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New OSHA emphasis program targets heat hazards

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Photo: OSHA

Philadelphia — OSHA has launched a National Emphasis Program as part of a multipronged effort to protect workers from outdoor and indoor heat exposure.

Vice President Kamala Harris and Labor Secretary Marty Walsh introduced the enforcement program April 12 at a training center in Philadelphia.

OSHA will conduct heat-related inspections in more than 70 “high-risk” industries when the National Weather Service issues a heat warning or advisory for a local area. When the heat index reaches 80° F or higher, the agency will “engage in proactive outreach and technical assistance to help stakeholders keep workers safe on the job.”

Inspectors will “look for and address heat hazards during inspections, regardless of whether the industry is targeted in the NEP,” which is slated to remain in effect until April 2025.

In addition to the NEP, OSHA highlights its free On-Site Consultation Program for small and medium-sized businesses to help employers address heat-related hazards. In October, the agency published an advance notice of proposed rulemaking for a standard on heat injury and illness prevention in outdoor and indoor work settings.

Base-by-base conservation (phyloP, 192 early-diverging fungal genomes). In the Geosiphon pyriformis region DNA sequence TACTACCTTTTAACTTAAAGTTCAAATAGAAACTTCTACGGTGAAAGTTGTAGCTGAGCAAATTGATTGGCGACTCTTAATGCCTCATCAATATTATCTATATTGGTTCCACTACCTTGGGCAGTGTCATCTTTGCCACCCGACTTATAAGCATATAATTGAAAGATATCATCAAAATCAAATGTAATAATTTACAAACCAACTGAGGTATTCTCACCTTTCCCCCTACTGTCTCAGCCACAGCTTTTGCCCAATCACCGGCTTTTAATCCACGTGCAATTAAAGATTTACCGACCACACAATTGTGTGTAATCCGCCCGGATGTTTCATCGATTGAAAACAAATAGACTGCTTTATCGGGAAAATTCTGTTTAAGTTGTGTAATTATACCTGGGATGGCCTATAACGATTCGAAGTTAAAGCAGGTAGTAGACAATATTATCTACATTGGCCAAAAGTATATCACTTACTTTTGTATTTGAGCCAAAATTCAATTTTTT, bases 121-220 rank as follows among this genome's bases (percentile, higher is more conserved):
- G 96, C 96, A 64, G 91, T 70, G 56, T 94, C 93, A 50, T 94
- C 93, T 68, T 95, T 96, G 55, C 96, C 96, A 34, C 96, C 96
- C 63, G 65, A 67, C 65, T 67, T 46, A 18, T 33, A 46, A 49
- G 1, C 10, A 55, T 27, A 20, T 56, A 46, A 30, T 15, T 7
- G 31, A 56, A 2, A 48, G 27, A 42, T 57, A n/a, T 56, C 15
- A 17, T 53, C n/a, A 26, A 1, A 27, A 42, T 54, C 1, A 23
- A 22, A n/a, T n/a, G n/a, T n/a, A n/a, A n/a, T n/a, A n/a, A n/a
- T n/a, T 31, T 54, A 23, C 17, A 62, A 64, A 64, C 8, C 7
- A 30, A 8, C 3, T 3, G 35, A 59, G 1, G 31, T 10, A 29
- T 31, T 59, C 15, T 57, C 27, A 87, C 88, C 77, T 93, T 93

On May 3, OSHA will host a public stakeholder meeting on its actions regarding heat-related hazards. That includes the agency’s Heat Illness Prevention campaign, compliance assistance and enforcement.

“Tragically, the three-year average of workplace deaths caused by heat has doubled since the early 1990s,” Walsh said in a press release. “These extreme heat hazards aren’t limited to outdoor occupations, the seasons or geography. From farm workers in California to construction workers in Texas and warehouse workers in Pennsylvania, heat illness – exacerbated by our climate’s rising temperatures – presents a growing hazard for millions of workers.

“This enforcement program is another step toward our goal of a federal heat standard. Through this work, we’re also empowering workers with knowledge of their rights, especially the right to speak up about their safety without fear of retaliation.”

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